Eventually David was all, has everyone of Saul’s relatives died, (except my bitch wife, who doesn’t count)? He was told that in fact one male remained, Jonathan’s son, Meph-bosheth, who was lame.
David was all, what! why haven’t I been told this before?! Give all of Saul’s family’s land back to Meph-bosheth and go and escort him to the palace immediately! He will live with me for always and ever and dine at my table!
After Abner died, Israel was thrown into a bit of chaos. Two of Ish-bosheth’s captains, Baanah and Rechab stabbed and beheaded him one day while he was taking his afternoon nap. They took the head to David in Hebron, expecting to be rewarded. But David was all, you’ll get the same reward as the guy who told me he killed Saul. Guards, kill them!
Then David had the head buried in Abner’s tomb.
By the way, there was still one other relative of Saul’s still alive. A son of Jonathan named Mephibosheth whose nurse had fled with him when his father was killed. Unfortunately, she dropped him (he was only five) and caused him to become lame in his feet.
David and his men began rebuilding Ziklag and settling their families back in. But on the second day, a bloody and ragged Amalekite soldier stumbled into town and dropped on the ground before David. David was all, Who are you? The guy was all, I come from Saul’s camp to bring you word that Saul and his sons are dead. David was all, Yeah? And how do you know that? And the guy was all, Because I came upon Saul, pierced on his sword, dying, and he begged me to put him out of his misery, so I did. Then I took his sword and armlet to bring to you.
David lamented loudly and commanded his men to put on sackcloth and ashes and mourn and fast for the rest of the day–But only after they killed that dirty Amalekite for daring to lay his filthy hands upon God’s anointed.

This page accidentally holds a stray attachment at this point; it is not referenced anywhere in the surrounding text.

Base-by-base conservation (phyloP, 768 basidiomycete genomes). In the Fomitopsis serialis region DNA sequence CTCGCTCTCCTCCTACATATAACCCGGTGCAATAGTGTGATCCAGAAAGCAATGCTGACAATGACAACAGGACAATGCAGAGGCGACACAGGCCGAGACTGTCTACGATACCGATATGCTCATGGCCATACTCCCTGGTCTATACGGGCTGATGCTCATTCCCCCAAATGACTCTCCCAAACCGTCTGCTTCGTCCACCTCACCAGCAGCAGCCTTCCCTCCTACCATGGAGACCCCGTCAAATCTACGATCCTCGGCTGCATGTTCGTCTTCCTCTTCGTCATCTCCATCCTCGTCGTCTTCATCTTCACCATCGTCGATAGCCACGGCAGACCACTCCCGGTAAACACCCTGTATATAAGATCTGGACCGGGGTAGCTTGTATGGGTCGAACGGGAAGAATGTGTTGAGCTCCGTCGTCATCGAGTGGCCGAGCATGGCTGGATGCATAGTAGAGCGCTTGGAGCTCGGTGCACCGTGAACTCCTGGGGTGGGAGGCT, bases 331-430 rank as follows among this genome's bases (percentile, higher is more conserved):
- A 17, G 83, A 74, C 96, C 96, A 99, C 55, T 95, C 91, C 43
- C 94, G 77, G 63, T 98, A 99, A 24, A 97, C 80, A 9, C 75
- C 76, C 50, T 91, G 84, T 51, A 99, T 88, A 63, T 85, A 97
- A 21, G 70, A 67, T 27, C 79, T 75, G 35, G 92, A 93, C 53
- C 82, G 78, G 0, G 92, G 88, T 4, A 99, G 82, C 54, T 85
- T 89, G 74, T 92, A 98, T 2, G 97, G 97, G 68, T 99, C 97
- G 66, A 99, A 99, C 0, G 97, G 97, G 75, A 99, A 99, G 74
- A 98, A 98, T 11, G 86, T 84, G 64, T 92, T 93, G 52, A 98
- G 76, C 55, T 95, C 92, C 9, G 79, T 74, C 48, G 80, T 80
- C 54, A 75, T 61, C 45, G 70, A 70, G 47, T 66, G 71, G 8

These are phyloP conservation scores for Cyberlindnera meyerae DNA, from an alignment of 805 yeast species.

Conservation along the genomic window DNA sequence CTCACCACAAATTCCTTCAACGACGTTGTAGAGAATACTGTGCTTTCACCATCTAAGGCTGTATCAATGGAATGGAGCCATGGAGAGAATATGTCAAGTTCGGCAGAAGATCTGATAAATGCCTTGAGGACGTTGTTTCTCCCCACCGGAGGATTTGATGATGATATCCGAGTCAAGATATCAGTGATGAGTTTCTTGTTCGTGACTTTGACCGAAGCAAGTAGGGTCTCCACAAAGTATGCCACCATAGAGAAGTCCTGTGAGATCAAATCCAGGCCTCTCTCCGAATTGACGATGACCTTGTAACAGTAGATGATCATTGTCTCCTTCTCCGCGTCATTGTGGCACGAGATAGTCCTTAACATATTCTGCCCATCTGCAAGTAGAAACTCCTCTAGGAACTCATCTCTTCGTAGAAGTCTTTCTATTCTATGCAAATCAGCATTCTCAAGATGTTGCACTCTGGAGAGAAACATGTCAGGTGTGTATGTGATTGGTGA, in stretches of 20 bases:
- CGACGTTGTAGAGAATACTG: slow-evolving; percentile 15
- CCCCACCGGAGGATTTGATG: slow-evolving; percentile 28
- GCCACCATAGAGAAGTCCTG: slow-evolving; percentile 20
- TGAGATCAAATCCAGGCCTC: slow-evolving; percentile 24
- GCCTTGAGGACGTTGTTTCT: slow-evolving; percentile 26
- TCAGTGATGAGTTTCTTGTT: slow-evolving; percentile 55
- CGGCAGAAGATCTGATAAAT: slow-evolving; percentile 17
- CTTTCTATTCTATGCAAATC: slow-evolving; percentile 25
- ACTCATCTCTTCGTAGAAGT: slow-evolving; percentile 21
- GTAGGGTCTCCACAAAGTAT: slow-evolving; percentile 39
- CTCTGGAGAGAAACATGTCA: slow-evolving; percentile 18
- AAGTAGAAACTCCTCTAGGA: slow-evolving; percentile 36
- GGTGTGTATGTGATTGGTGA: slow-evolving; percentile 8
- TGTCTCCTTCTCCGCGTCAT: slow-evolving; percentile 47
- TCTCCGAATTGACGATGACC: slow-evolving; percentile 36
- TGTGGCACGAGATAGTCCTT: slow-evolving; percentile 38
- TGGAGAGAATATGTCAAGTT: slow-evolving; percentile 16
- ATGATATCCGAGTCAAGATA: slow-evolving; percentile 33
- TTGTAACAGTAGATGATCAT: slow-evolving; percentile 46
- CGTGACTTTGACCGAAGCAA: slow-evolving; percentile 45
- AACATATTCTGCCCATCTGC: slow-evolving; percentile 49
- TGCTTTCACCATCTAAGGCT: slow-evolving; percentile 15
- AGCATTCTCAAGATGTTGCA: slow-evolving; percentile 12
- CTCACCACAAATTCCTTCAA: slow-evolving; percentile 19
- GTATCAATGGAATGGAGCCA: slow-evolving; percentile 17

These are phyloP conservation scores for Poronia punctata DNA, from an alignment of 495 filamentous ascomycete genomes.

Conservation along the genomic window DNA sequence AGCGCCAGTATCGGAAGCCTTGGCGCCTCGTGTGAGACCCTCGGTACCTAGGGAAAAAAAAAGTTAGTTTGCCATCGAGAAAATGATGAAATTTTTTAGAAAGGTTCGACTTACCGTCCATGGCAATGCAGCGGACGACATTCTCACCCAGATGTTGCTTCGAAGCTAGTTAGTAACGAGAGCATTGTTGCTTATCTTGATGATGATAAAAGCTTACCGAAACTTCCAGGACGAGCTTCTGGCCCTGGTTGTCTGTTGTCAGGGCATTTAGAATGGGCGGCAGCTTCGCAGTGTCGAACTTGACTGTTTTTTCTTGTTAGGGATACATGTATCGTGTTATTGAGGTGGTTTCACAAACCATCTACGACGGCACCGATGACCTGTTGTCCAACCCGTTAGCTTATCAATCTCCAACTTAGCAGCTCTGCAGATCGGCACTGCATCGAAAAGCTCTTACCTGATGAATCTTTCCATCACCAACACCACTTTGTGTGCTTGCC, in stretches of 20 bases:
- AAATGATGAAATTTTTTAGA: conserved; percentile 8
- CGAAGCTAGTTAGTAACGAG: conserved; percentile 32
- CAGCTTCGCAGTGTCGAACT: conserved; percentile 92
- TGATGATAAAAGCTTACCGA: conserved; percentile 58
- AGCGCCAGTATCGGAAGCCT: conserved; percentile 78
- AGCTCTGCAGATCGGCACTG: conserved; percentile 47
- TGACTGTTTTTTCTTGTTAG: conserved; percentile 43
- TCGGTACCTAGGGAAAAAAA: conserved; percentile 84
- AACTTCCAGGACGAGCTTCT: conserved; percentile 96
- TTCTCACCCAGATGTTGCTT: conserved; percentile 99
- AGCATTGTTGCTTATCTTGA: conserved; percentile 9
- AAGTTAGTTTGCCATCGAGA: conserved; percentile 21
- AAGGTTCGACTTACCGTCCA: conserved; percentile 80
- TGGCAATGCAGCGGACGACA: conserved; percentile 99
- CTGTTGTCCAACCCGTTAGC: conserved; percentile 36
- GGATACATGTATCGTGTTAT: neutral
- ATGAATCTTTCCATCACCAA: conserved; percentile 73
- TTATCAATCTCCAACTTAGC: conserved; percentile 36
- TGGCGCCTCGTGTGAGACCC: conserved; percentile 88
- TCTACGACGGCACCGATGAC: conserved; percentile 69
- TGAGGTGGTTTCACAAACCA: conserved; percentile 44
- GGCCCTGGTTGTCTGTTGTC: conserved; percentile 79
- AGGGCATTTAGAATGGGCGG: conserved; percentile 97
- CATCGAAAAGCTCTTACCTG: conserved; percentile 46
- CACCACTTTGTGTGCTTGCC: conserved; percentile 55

Then David wrote this elegy to Saul and Jonathan Continue reading “II Samuel 1: David Mourns Saul”
Meanwhile, Saul was fighting the Philistines and losing. Jonathan and his brothers Abinadab and Malchi-shua had been killed and Saul was badly wounded by an arrow. He asked his armor bearer to finish him off so that he didn’t die by the hands of the uncircumcised, but his armor-bearer refused. So Saul took his sword and committed seppuku. His armor-bearer followed suit.
Many Hebrew died that day and the Philistines occupied many Hebrew cities. They also cut off Saul’s head and placed it and his armor in a temple of Ashtaroth. They hung his body and those of his sons on the wall of Beth-shan. But the inhabitants of Jabesth-gilead snuck out at night and recovered the bodies and buried them under a tamarisk tree.
And so ends I Samuel, but not the saga of David, soon to be king.
While Saul was busy talking in tongues, David fled again and met back up with Jonathan. He was all, What I have done, bro? Why does your dad want to kill me?
Jonathan was all, No way! Dad doesn’t want to kill you. Surely he’d have told me!
David was all, Yeah way. And he wouldn’t have told you. He knows we’re besties. Seriously, dude, your dad’s been trying to kill me.
Jonathan was all, Tell me what you want me to do, bro. Anything. Continue reading “I Samuel 20: Jonathan Saves David Again”
Saul grew so discontented and murderous that he began plotting and scheming against David in front of Jonathan and the servants.